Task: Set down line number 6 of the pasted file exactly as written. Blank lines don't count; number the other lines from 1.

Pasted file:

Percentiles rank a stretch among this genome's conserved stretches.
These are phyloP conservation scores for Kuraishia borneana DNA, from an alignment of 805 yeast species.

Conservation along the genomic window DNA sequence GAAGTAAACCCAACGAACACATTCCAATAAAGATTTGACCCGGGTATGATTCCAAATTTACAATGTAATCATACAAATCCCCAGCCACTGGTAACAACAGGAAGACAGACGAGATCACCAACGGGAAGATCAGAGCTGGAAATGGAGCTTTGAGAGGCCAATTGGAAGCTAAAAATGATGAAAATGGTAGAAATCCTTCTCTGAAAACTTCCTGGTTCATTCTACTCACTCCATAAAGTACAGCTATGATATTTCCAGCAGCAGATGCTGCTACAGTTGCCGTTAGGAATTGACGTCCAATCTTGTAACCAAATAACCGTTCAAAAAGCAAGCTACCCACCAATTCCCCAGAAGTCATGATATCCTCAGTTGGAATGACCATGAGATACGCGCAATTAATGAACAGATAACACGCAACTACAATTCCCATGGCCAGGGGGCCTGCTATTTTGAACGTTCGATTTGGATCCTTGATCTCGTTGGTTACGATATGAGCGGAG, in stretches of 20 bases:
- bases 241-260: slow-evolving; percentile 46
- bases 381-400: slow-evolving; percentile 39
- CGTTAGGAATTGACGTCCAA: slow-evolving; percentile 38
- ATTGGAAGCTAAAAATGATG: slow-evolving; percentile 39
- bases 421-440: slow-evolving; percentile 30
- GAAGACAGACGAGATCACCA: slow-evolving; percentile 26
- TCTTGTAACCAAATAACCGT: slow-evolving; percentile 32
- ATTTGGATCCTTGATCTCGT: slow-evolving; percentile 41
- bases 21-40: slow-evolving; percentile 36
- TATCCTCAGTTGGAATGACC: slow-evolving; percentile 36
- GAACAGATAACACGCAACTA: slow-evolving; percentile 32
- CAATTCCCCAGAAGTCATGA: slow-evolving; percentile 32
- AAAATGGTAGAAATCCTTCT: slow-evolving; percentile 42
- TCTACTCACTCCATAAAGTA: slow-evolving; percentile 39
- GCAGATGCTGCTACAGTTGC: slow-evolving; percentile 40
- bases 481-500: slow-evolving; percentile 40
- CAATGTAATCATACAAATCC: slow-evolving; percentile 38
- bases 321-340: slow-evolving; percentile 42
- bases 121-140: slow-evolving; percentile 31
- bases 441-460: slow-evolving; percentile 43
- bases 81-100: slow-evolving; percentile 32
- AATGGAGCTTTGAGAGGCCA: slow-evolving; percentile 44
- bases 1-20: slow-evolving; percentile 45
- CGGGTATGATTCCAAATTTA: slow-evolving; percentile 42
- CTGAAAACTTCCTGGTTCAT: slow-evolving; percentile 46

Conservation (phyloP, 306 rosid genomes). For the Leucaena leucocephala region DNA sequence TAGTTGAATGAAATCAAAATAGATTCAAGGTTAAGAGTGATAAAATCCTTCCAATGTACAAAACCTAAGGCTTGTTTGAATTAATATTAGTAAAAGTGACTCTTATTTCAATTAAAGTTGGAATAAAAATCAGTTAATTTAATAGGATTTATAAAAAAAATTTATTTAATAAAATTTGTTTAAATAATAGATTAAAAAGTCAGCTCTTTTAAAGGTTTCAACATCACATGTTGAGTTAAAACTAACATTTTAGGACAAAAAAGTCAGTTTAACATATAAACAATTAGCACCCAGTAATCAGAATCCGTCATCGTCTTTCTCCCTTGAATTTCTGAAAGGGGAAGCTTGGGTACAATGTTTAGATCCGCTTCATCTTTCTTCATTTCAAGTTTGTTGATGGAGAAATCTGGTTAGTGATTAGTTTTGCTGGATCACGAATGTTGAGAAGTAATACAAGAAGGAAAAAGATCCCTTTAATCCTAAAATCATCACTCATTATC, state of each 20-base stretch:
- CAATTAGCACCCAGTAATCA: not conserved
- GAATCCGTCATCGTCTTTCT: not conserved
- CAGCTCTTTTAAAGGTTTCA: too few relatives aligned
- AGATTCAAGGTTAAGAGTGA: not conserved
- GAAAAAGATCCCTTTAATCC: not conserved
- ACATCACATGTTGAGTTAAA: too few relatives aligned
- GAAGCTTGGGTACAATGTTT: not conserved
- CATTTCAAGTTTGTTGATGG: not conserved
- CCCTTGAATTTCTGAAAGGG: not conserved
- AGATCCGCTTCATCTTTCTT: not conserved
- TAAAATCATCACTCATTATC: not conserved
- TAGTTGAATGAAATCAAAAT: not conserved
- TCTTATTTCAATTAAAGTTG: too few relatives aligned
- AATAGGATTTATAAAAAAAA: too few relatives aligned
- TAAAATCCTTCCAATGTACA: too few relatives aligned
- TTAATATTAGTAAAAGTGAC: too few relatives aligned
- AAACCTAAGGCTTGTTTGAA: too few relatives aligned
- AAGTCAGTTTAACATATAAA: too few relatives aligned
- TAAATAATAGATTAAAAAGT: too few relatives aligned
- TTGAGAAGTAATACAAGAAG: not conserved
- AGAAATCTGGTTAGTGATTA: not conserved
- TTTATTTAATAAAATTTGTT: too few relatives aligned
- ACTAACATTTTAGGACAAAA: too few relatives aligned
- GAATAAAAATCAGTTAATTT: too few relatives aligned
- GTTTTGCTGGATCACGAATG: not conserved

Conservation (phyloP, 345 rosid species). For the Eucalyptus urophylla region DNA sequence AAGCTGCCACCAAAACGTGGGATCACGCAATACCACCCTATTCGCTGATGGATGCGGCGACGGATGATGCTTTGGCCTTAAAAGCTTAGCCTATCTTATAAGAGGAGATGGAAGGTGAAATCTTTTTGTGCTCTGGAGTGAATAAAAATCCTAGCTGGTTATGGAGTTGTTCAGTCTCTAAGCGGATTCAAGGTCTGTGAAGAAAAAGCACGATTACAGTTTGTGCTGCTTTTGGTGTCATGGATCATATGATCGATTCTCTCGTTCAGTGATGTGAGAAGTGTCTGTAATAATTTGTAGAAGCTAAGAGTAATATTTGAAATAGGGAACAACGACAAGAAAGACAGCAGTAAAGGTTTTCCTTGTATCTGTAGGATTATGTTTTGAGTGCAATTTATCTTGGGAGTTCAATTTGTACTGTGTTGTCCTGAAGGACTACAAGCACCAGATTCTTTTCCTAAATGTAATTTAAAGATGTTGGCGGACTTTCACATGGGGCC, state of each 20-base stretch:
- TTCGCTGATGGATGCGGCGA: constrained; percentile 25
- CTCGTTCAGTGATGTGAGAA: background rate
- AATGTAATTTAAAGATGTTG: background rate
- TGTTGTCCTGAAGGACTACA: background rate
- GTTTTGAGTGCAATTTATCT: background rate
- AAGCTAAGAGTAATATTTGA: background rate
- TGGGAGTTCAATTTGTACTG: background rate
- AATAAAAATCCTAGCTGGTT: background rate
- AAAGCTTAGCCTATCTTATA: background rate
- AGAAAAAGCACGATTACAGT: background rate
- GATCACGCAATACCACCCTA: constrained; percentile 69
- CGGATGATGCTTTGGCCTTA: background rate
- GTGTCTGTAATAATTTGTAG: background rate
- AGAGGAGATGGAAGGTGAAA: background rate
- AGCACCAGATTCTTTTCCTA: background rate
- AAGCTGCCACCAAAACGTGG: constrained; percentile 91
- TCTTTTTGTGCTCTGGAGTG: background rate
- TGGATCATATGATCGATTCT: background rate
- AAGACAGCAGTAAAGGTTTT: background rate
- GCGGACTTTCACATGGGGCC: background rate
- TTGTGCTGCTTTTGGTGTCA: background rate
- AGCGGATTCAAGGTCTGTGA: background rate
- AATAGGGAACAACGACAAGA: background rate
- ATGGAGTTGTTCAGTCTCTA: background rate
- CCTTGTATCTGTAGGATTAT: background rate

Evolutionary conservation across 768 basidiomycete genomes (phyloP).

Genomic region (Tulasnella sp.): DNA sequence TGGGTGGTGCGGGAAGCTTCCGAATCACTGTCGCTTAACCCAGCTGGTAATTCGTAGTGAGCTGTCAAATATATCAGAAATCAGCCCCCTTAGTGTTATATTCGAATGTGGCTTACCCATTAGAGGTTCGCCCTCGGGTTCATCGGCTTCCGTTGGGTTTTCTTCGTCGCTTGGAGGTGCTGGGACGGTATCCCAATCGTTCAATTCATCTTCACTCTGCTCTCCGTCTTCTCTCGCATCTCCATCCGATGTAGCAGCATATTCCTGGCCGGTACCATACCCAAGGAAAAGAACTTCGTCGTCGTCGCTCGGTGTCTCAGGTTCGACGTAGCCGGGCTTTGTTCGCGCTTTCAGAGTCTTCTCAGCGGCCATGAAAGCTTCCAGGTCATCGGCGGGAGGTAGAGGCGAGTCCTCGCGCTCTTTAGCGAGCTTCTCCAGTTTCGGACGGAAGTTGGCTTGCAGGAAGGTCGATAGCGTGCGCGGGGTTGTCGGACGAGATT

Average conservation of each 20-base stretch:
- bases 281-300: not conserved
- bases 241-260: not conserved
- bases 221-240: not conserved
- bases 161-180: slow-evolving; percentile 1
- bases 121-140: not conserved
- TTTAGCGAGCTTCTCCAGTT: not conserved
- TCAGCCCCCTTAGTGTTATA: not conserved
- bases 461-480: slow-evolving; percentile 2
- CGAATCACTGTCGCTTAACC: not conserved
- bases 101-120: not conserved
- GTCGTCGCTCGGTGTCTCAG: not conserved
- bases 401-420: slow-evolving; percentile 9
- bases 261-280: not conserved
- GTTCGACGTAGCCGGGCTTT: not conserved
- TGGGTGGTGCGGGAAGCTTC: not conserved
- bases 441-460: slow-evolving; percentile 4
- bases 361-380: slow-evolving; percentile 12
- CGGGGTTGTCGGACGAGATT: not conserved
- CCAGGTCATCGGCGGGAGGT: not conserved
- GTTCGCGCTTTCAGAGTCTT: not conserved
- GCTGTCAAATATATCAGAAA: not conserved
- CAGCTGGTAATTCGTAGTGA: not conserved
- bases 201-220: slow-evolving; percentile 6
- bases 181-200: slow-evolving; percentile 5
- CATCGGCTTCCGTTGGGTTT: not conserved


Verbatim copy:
- CGTTAGGAATTGACGTCCAA: slow-evolving; percentile 38